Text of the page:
This 1940 Alfa Romeo 6C2500 was built as the spasms of war seized Europe, and was completed by Hermann Graber Carrosserie in Wichtrach, Switzerland. For Alfa Romeo, the 2500 series represented the first of something and the last of something. It was the last Alfa to be offered primarily in chassis form for custom bodywork by specialists, and it was the last 6 cylinder series production model until 1962. In the postwar period, it became the first Alfa to be offered in sizable numbers with standard bodywork made at the Alfa factory in Milano; around 680 of the Freccia D'Oro (Golden Arrow) coupe were sold from 1947 to 1952. Then Alfa shut down production of the 6C cars in favor of the newer and smaller 4 cylinder 1900 model, having concluded that their future lay in mass production. In Switzerland, however, the government aimed to keep their native coach building industry alive by offering to drop the import tariffs on bare chassis imported for installation of bodies designed and built by firms like Graber, Langenthal, Worblaufen and Beutler. The policy was begun before the war and continued afterward, and it resulted in some remarkable bodywork on makes as diverse as Duesenberg, Bugatti, Delahaye, Talbot, Chrysler, Alvis and Studebaker.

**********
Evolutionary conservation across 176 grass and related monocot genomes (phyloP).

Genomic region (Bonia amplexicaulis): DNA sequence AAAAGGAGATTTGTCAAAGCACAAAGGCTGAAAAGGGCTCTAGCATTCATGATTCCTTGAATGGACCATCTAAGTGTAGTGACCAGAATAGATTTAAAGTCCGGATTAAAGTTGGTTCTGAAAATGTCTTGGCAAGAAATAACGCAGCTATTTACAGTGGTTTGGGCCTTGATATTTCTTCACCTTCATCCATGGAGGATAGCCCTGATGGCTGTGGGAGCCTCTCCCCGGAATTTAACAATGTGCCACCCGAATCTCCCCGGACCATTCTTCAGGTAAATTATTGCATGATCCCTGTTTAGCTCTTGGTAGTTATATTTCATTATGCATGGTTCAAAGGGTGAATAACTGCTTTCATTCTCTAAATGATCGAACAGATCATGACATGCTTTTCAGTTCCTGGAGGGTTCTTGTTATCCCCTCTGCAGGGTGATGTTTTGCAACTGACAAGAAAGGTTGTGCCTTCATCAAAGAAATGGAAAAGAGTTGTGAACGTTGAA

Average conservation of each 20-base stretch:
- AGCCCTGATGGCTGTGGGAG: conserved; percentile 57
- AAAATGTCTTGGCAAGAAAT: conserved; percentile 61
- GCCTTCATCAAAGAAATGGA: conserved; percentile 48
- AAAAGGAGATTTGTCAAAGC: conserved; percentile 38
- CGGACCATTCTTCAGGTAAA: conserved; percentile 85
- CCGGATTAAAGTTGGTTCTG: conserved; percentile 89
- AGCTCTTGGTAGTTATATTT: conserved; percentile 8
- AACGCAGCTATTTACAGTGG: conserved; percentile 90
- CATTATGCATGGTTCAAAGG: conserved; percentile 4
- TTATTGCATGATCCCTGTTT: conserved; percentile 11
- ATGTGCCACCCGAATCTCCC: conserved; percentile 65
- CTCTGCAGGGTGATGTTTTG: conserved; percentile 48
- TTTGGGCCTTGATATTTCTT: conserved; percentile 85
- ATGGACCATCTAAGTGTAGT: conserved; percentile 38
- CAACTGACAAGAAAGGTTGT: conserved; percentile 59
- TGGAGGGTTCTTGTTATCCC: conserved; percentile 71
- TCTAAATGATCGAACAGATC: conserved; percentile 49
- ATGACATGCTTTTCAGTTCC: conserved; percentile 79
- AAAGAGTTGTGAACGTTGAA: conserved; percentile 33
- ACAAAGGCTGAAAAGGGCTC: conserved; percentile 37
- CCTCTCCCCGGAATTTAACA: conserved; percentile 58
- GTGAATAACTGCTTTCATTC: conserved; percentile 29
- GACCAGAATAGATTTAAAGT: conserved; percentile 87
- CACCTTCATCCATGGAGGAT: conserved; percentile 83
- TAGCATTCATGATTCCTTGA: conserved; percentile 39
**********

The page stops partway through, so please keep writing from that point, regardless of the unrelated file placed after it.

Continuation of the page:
Dennis Varni's 6C is quite a specimen beyond its carefully-detailed and unique body work. Like all Alfa 6C 2500s, it features a dual overhead cam engine design with valves inclined to form hemispherical combustion chambers in an aluminum head. The 6C was offered in single or triple-carbureted form; this is the higher performance version. Suspension is independent at the front, and by a De Dion tube at the rear. Most Graber Alfas were built before the war. By the mid-1950s, Graber had become the Swiss agent for the English Alvis, and concentrated most of his coachwork efforts on that chassis.* Hermann Graber built about 800 car bodies from 1925 to 1970, but apparently only one Alfa Romeo in this style.
*Footnote: The Graber Alvis was featured with other Graber designs in our post for 1/22/16.
Photo credits: All photos are by the author, who thanks Dennis Varni for the tour of his garage, and in particular for opening up this unique Alfa for inspection.